Rene is a former street child. When I first met him, he was completely lost. He was not even strong enough to stand under the sun for a few minutes. Most of the time, he was talking in a sitting position avoiding eye contact. Now, when you engage in a conversation with him, he immediately smiles and shares his current feelings and his past. I cannot believe how far he has come, and he tells me he is very grateful.
“I was lost, totally lost. Now I realize how crazy I was. Can you imagine yourself not being able to differentiate days and nights? When you are high [on drugs], they both look the same. I am still wondering how I survived in such bad conditions…The street is a hell,” Rene told me. He also added that there is no future on the street, but sometimes, street children do talk about it – as if it belongs to others not to them. “On the street, you just get high and you sleep. The only thing you have in mind is how you are going to get the next dose of a drug. Whatever you find is fine as long as you just get high.”
His name is Fiston Sindambiwe, and he arrived at MindLeaps in January 2015. As he told me, he was just passing by the center. Fiston ended up on the streets because he wanted to stay away from the problems in his family. He could not afford paying the last three years of secondary school; just to find something to eat was a very big struggle.
He didn’t have any intention to stay in the MindLeaps program. He came because all his friends joined MindLeaps. He could not stay alone on the street. He thought he will come along and just fake it or “pretend” to be a part of the program in order to stay with his friends.
When we started this program, there were just about four to six kids who used to dance on the streets and wanted us to teach them something. They were the very first youth to access this program and help us structure it for the future. Youth were attracted to the program because of the free dance classes, but they also asked for English lessons. Their ambitions grew and we saw the need to provide essential nutritional support through a meal program too. These youth dream of becoming professional dancers and traveling the world (using their English skills). Their dreams motivate them to change their lives. read more…
Late last year, MindLeaps launched a new girls program with the support of American Ballet Theatre’s Misty Copeland. This program was implemented with the aim of serving girls at-risk in Kigali. Like the boys at MindLeaps, classes of 15 kids at a time are recruited. Fifteen girls were received in the program with a warm welcome from Misty. This also marked a first for Misty herself – her first time to Africa!
Our girls were so excited to hear a superstar talk to them and share life lessons. Misty gave them a short summary of her long path to become the first female African-American principal dancer at American Ballet Theatre. Misty told the girls that she is still dancing, and through her experiences, she understands how dance can change one’s life and help one to follow his or her dreams. She said that dance teaches discipline, perseverance, teamwork, and confidence. She also added that dance will help young people believe they are worth something. As a formerly underprivileged girl, she proved that hard work and perseverance produce results.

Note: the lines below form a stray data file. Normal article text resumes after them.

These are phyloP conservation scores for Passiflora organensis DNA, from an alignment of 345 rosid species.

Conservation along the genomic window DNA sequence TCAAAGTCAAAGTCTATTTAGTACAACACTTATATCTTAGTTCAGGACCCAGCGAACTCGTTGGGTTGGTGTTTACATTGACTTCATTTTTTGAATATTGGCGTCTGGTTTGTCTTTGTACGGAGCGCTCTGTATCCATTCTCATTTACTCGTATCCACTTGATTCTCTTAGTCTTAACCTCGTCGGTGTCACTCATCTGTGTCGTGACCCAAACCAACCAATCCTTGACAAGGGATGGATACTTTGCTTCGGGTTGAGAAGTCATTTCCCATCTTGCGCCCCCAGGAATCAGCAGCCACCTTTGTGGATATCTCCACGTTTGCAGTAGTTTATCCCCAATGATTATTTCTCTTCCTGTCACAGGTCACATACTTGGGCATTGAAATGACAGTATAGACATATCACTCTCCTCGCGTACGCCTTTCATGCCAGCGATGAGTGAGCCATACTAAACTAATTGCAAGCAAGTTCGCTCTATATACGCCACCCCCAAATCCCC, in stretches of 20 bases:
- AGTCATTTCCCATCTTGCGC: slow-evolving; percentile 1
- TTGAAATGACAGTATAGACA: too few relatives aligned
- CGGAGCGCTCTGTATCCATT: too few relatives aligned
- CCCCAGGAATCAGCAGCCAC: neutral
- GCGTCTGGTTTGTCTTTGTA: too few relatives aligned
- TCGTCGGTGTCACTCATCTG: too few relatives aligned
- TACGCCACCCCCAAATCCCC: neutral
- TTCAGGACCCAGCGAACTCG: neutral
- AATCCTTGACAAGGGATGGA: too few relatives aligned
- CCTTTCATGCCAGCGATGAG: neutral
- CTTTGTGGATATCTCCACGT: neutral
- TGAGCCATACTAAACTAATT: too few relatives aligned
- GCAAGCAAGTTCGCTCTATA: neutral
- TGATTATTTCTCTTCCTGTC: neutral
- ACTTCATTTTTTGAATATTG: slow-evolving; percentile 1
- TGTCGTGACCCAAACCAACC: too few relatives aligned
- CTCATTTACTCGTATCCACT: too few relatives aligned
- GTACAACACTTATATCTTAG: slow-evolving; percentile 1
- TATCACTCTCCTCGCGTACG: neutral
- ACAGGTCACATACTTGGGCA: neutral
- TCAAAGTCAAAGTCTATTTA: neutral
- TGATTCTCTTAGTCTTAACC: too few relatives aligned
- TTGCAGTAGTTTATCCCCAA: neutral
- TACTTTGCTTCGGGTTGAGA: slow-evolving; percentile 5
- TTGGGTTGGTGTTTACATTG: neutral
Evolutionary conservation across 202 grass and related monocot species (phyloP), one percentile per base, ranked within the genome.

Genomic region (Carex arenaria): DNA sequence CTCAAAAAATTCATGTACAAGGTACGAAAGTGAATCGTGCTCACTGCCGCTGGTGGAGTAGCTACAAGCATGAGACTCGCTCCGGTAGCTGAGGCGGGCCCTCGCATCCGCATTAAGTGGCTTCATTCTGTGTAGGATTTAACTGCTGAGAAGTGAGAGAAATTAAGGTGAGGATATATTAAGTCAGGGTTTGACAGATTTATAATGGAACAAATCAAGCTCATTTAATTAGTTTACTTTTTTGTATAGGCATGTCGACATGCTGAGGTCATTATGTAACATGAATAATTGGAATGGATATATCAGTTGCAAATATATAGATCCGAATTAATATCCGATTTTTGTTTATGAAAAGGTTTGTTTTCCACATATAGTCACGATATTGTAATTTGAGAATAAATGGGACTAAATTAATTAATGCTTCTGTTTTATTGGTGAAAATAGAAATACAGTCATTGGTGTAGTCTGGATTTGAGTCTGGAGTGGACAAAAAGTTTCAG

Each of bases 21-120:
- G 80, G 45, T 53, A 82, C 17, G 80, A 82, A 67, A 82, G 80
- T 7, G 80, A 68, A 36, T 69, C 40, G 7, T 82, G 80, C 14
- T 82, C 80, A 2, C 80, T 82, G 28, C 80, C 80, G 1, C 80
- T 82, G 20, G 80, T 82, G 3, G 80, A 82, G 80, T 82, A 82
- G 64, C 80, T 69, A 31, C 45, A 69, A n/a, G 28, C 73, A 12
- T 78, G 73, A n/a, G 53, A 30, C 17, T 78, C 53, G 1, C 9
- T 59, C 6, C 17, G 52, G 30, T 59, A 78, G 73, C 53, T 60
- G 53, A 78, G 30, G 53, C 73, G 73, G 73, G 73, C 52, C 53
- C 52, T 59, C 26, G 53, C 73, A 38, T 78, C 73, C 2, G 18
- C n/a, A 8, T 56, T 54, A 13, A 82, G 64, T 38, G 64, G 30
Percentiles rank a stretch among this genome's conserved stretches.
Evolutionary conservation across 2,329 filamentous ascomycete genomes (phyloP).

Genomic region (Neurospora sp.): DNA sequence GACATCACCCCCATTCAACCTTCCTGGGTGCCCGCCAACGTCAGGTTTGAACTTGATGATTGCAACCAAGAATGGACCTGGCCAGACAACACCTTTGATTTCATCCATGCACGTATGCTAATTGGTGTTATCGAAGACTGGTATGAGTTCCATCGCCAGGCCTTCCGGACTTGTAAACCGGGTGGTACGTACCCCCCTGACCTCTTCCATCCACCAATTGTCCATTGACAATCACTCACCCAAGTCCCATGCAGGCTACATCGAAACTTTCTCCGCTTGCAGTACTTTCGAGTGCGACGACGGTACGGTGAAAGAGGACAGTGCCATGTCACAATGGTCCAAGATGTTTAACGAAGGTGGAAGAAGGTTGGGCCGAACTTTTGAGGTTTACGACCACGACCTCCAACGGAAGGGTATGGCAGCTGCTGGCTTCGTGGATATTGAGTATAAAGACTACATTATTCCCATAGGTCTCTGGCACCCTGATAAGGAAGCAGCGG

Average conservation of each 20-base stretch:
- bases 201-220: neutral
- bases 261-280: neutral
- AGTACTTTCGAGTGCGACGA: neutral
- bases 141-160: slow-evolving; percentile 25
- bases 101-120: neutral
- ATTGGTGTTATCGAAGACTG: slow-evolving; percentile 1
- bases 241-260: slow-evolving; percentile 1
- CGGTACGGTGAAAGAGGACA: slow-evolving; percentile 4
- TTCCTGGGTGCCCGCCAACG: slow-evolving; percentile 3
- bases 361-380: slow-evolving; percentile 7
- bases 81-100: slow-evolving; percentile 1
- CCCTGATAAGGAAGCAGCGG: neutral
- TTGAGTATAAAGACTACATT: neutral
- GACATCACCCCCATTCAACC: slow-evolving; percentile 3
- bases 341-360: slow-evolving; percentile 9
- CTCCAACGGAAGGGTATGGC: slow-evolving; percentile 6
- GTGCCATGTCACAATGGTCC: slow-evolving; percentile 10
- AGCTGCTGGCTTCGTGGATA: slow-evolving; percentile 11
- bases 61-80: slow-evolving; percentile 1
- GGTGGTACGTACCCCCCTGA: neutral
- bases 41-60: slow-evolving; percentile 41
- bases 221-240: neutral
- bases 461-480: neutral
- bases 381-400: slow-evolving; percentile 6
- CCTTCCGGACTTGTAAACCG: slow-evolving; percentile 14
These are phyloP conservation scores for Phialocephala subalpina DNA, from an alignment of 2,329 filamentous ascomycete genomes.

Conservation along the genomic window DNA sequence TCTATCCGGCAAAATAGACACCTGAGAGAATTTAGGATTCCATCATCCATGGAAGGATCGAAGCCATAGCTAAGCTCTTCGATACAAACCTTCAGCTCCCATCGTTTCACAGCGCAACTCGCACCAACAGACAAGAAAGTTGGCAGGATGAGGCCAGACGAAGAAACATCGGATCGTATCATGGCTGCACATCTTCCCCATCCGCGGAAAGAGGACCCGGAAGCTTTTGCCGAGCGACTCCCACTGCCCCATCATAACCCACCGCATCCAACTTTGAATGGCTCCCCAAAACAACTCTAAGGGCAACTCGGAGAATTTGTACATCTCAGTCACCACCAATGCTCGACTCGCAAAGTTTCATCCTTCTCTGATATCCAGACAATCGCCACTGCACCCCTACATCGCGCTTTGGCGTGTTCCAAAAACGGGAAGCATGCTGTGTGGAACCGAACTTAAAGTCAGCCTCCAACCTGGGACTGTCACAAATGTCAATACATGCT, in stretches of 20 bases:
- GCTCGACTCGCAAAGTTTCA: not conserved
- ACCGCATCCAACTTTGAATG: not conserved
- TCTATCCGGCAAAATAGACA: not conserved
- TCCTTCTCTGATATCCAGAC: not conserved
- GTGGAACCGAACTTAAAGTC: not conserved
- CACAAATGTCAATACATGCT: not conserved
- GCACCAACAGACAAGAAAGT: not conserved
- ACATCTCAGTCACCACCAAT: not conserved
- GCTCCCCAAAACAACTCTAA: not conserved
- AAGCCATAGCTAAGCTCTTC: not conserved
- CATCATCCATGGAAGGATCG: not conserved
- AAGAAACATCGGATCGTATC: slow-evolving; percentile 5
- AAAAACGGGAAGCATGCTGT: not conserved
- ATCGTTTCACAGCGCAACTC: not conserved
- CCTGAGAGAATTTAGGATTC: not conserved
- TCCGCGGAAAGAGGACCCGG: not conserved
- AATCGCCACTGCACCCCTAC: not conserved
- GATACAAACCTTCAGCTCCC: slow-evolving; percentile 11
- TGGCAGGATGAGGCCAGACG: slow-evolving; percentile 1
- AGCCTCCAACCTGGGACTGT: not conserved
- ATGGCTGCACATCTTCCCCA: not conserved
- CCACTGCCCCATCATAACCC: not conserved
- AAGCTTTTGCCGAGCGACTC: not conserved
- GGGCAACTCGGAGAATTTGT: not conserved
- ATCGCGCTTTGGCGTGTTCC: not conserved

There’s a saying: “Sometimes you have to kind of die inside in order to rise from your own ashes and believe in yourself and love yourself to become a new person.”
I have heard some regular students at MindLeaps speak of who they were before, and then change to become proud of the person they are now. I would like to share the story that shocked me the most during the last two years: The Story of Claude.
There was a boy, Claude, and his brother who were abandoned by their mom when they were little boys. While they were both coming from school, the boys realized that their mother was not at home. She moved without telling them where she was going. They told me that they “waited for her for a few days but the landlord didn’t let them keep waiting for their mother to return. The house was re-rented.” This is how Claude and his brother became street children.
Most of the street children that I meet do not perceive the immediate importance of literacy in their daily struggle for survival, but Ali Sibomana is an unusual street kid.
Ali is one of the top students at MindLeaps. He recently received a scholarship from Misty Copeland, the first African-American female Principal Dancer at American Ballet Theatre. When Misty and Ali visited the school that will host him next year, it was the first time I saw Ali happy and excited to go back to school. I’ve known Ali since 2012, but I have never seen him happy.
Three weeks ago when I was passing in a village situated around 60 km from Kigali, the bus stopped at the gas station for a few minutes. I saw a man biting a kid. I asked people who were selling cookies to passengers why the man was biting the kid. With a smile, one of the guys responded that the kid had stolen money from that man.
“Hmm,” I responded but I could not believe what I was seeing. Then I asked the guy who was sitting beside me in the bus why no one intervened to stop the man. The person smiled and told me that the kid who was being bitten is a thief; he already knew the kid. I was curious how he knew that kid. The guy responded to me that all street children are thieves. I felt chocked up, but I kept my silence and did not argue with him.
“MindLeaps helped me to realize that I am the only person who possesses the key to my bright future. I just have to keep working hard.” (Eric NDUWAYEZU)
I want to tell you one of the few truths I believe. During all of the years I have worked at MindLeaps, I have realized that dance is a powerful tool that creates personal change.
When street kids dance, they become connected to their bodies and their souls. Each of their movements is executed with such an expression of happiness and joy on their faces. They don’t pay attention to anyone.